1. History and Moral Education in Kant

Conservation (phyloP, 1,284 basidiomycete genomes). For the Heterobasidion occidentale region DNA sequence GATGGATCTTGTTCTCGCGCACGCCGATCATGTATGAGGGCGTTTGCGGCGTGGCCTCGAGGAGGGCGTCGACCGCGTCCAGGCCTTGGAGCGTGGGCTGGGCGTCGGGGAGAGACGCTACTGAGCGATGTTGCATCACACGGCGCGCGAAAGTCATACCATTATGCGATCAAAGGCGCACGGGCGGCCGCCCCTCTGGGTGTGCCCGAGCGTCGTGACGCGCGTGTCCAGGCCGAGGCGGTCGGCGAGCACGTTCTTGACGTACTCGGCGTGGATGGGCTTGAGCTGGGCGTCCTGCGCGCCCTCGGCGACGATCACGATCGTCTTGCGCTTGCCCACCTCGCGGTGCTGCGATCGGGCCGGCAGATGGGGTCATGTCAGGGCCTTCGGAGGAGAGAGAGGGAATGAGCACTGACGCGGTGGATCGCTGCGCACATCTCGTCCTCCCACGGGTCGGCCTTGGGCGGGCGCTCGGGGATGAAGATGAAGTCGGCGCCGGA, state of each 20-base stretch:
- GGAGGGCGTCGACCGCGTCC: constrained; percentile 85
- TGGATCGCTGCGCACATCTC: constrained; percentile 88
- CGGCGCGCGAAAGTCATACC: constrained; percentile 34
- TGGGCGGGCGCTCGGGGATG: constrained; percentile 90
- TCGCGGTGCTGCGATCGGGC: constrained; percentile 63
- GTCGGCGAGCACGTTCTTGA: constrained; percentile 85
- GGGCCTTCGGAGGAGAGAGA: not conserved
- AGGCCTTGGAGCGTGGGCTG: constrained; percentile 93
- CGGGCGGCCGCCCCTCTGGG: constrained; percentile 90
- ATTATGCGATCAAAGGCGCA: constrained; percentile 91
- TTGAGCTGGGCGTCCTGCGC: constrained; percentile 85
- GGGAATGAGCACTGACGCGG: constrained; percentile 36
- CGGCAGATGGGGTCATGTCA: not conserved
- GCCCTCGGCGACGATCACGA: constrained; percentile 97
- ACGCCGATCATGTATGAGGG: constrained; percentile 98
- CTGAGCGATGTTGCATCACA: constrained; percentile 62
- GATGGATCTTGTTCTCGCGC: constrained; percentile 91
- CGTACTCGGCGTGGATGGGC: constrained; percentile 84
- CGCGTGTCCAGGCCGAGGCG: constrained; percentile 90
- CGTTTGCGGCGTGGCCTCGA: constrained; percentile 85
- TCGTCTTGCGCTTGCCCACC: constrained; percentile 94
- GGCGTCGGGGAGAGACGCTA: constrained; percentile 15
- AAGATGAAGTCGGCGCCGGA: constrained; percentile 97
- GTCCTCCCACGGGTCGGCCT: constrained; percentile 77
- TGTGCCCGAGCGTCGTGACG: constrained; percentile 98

One of the satisfying aspects of Images of History is the breadth of selection of texts and topics for discussion. Often, these selections take the reader beyond the circles of dominant, but narrow reception histories. The huge industry devoted to the study of the different technical specifications of Kant’s moral philosophy has overlooked how Kant was also interested in the historico-genetic problem of the emergence and formation of the moral capacity. Given its proper weight, the theme of genesis would have an impact on the way technical specifications of moral action in Kant are considered. This topic has been studied by historians of philosophy, as well as feminist scholars. And it has been argued that Kant’s analysis of the genetic question of moral emergence is not incidental to the technical specifications of the Kantian moral theory. Similarly, the organisation of history into a moral pattern of development is a problem that Kant grapples with in some of his essays and major works. The material he uses, and the types of arguments he gives, vary. But one of the distinctive aspects of his writing on this topic is his pessimism. “The human being” is of “such crooked wood” that “nothing entirely straight can be fabricated”, he writes in Idea for a Universal History With a Cosmopolitan Aim (AA 8:23). In his Conjectural Beginning of Human History he wonders whether the development of female modesty in the clothing of her sex, instilled in men a moral sensibility (cf. AA 8:113). This sensibility was one that he considered women incapable of developing themselves. Clothes cover the female body from casual visual inspection. Somehow this becomes schematised as a pre-moral experience of prohibition on self-seeking interests. It is pre-moral because the prohibition on (male) gratification is external. Leaving to one side the problems this particular example raises, which have been discussed at length elsewhere, we might ask: does this historical ‘origin’ awaken moral feeling, or is it the ‘speculation’ about it that is relevant? In this example, female modesty is linked somehow to the feeling of respect and the delays in sensuous gratification that are formalised as internally imposed rules in the moral attitude.